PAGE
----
Salmon Film Festival Goes Swimmingly (See photos here – thanks, Scott!)
Thousands of Chinook, coho, and sockeye salmon swam, surged, and wriggled through twenty hours of film at the 3rd annual Salmon Film Festival, held at Portuguese Hall over Veteran’s Day weekend. Sponsored by the Salmon Restoration Association (SRA), and financed by their wildly successful World’s Largest Salmon Barbeque, the onsite festival featured independent filmmakers from Canada, Alaska, Washington, Oregon, and California, while the online festival drew thousands of viewers from over 120 countries.
The themes of the Festival: salmon restoration, ecology, and culture, were interwoven through animations, vintage cartoons, music videos, documentaries, and science talks on monitoring salmon populations and improving salmon habitat by invited speakers Pat Higgens (Eel River monitoring), Dave Wright (biologist with Campbell Timber), students and instructor Robert Jamgochian of the Mendocino High School SONAR program, Alex Letvin (California Fish & Wildlife), and the short film “Saving Salmon One Log At A Time” about restoring coho salmon habitat in the Garcia River Forest. Local and regional salmon restoration efforts were highlighted by SRA President Joe Janisch and Board Member Jim Martin, and special guest Scott Strain, online podcaster with RobMob.
After viewing short films on salmon-related topics such as ocean acidification and aquaculture, attendees learned about the negative impacts of farmed salmon through the films “Alexandra’s Echo” and “Salmon Confidential,” which detail how fish farms spread sea lice and foreign diseases to wild salmon runs. Films including “Salmon Running the Gauntlet” and “The Greatest Migration” showed the effects of hydroelectric dams and water exports from Northern California rivers; the films were accompanied by advocacy talks by Adam Scow (Food & Water Watch), Rogene Reynolds (Restore the Delta), and Keith Wyner (on genetically engineered salmon).
Filmmakers Joshua Tucker (“We Can’t Eat Gold”), Monique Sonoquie (“On the River with Glen Glen Moore, Sr.”), and Will Doolittle (“Dancing Salmon Home”), illustrated the stories of Alaskan Native, Yurok, and Winnemem Wintu trying to save endangered salmon runs and salmon-based cultures. Tribal testimony from speakers Chief Caleen Sisk (Winnemem Wintu) and Dania Rose Colegrove (Hoopa) emphasized the long-term struggle to retain traditional fishing and ritual rights and adequate water flows in the McCloud, Klamath, and Trinity Rivers, and the cultural and environmental threats posed by the Shasta Dam.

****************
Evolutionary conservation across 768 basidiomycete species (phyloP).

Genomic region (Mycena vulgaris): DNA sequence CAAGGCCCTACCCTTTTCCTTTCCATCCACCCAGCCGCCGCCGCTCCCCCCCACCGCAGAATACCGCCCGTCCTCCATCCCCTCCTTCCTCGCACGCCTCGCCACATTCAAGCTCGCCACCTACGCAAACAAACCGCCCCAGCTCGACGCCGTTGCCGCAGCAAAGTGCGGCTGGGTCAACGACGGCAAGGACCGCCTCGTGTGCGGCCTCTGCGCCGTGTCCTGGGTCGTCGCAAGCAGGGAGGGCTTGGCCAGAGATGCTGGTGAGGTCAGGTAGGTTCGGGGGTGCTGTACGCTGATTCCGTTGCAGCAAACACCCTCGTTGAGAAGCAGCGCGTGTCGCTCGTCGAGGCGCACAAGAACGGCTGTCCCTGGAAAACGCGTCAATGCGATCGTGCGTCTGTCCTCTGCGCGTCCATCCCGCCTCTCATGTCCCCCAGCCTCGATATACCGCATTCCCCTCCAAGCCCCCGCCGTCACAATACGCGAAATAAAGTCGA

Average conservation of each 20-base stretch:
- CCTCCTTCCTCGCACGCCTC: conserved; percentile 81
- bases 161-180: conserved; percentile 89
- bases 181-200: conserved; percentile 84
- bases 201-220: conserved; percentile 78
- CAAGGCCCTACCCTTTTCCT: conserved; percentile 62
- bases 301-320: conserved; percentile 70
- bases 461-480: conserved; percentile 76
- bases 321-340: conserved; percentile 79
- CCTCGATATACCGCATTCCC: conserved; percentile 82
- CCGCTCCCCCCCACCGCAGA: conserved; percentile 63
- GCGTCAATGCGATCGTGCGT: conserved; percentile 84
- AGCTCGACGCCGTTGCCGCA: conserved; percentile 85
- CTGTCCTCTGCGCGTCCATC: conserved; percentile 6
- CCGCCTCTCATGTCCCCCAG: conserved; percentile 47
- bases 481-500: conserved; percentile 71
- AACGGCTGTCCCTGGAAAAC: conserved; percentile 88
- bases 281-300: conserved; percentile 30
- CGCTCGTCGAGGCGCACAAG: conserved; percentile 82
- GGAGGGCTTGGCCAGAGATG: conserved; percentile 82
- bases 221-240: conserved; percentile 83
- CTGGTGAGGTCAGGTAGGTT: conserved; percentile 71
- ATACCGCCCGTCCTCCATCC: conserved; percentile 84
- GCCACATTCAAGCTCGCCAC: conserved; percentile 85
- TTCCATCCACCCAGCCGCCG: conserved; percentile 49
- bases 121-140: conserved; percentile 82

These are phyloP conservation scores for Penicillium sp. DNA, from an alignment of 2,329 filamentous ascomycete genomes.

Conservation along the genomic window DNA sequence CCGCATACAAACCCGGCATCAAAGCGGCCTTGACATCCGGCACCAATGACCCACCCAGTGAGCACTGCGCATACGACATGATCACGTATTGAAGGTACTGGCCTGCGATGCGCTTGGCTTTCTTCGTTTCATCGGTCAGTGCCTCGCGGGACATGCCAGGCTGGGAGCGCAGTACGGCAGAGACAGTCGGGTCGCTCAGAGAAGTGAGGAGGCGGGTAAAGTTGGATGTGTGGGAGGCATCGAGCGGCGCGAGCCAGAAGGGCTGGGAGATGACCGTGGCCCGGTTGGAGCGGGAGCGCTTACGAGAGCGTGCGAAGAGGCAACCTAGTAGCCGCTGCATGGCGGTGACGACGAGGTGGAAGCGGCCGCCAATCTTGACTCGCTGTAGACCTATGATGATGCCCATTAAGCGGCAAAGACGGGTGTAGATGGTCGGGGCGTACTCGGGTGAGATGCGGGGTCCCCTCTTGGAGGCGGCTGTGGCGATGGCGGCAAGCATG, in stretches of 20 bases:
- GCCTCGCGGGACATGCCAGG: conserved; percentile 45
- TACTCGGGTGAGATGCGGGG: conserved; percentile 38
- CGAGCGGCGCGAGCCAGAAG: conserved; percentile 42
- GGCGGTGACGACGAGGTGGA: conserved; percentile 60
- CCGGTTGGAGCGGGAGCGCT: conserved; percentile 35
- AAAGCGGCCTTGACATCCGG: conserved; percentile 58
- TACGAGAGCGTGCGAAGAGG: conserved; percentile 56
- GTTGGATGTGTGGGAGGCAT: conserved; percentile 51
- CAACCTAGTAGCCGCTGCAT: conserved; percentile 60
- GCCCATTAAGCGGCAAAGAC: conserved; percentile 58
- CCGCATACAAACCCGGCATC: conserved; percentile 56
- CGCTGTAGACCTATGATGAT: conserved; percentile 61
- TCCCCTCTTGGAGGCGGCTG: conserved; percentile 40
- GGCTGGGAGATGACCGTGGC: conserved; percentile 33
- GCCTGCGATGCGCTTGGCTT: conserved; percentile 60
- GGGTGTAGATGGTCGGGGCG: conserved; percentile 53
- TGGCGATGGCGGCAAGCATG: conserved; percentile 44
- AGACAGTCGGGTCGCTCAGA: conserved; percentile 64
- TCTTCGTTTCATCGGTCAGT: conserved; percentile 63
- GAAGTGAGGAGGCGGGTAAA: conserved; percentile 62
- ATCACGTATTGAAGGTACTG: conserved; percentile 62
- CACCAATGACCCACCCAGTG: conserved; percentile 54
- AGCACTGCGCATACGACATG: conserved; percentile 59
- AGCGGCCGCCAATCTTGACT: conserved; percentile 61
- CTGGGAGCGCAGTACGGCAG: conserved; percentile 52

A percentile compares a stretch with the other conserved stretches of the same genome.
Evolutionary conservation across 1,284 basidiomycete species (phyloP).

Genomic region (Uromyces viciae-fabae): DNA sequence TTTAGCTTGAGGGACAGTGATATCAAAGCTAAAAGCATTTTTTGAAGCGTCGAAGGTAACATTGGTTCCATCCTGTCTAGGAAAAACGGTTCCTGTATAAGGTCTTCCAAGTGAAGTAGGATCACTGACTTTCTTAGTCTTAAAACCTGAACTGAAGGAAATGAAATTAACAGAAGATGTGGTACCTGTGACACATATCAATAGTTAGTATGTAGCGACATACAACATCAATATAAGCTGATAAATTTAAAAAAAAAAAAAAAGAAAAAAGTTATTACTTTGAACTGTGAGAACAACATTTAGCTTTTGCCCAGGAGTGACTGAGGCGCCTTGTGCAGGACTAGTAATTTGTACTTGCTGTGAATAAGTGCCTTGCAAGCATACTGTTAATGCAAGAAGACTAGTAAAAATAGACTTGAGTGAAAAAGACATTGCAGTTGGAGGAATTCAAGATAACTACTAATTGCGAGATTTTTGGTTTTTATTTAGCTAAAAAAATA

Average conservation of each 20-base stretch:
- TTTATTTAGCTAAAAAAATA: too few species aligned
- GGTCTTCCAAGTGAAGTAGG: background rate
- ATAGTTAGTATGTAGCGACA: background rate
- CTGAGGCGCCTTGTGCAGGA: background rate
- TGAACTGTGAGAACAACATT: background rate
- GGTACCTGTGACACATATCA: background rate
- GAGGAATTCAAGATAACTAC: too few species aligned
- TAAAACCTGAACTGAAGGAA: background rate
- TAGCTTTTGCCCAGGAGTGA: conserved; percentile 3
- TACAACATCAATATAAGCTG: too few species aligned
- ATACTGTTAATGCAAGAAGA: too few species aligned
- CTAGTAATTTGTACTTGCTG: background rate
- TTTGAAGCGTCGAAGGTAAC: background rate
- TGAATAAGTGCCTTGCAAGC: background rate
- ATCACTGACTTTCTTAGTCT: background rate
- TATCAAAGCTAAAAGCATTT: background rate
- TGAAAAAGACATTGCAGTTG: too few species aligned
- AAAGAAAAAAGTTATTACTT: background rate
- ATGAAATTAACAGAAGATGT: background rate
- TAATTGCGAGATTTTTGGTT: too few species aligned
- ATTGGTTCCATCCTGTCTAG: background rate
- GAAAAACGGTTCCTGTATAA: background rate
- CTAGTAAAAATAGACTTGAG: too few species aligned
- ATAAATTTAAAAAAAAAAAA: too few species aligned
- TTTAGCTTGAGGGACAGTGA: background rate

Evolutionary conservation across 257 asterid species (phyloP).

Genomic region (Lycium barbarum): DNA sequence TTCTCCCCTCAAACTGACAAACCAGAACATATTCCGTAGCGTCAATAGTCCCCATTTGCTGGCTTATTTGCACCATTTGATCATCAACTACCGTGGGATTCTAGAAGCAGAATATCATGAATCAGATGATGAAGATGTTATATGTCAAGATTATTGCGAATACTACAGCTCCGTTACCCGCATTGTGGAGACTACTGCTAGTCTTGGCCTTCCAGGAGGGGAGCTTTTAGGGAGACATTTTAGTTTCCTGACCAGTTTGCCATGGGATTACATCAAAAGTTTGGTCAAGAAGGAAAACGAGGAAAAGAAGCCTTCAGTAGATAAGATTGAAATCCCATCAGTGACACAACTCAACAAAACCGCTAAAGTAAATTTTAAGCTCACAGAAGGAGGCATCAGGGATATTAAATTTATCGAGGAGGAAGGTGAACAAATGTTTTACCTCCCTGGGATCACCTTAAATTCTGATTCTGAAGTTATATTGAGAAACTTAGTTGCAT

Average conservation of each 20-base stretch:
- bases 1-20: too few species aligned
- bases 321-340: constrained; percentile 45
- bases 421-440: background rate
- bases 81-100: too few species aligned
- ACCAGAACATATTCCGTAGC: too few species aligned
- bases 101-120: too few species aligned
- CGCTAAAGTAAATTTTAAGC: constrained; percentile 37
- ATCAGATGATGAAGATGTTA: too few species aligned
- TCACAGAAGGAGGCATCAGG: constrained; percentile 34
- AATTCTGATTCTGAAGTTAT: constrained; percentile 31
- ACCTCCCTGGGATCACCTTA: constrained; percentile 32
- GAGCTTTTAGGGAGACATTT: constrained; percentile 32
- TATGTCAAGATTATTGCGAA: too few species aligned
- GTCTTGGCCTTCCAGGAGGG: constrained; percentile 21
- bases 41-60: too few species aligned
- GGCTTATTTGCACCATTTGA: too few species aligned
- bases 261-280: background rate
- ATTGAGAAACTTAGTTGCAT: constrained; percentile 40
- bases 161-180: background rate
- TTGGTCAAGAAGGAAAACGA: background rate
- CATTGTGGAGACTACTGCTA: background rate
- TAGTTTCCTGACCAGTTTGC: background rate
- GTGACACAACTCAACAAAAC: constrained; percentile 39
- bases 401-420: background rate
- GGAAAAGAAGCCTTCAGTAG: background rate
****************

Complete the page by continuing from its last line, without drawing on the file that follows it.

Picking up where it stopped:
Tribal perspectives were complemented by the film “Over Troubled Water,” and informative talks on the proposed Delta tunnel, a massive – and unsustainable – water diversion that would support corporate agriculture at the expense of family famers, riparian and estuarine ecologies, and native fish runs throughout Northern California.
The Water Underground, a combination citizen-science-advocacy-theater-troupe from the Bay Area, brought an exciting addition to the festival in Sunday afternoon with their poetry, song, dance, and costumed depiction of a fictionalized salmon trying to overcome obstacles in reaching her spawning grounds. The story, “Gold Fish Casino,” is in the process of becoming a film; and festival attendees were treated to a sneak preview of the proposed film.
Completing the salmon immersion experience for Festival attendees was a buffet of salmon-themed books from Gallery Bookshop and informational tables by Jughandle Nature and Education Center and Klamath Riverkeepers, and a smorgasbord of locally harvested and prepared foods: salmon chowder from Harvest Market, smoked salmon from Roundman’s Smokehouse, “Save the Tuna” seaweed salad from Ocean Harvest Vegetables, seaweed chewnami snacks from Rising Tide, and hand-painted organic salmon cookies, a Festival tradition. Mendocino Eco-Artists, a number of whom are Salmon Restoration Association members, held a concurrent artistic show with the festival, “Saving the Salmon” at the Artist’s Co-op In Mendocino. A raffle drawing for a painting donated by local artist Bob Rhoades was won by Sacramento resident Mia Mull.
The Festival shows 30-40 short, medium, and feature-length films each year, many of which are freely available on the internet on YouTube and Vimeo, allowing the Festival to run 365 days a year at http://www.salmonfilmfestival.org. Interviews with the Festival Director and keynote speakers can be viewed on the newly established Mendocino TV website http://www.mendocinotv.com.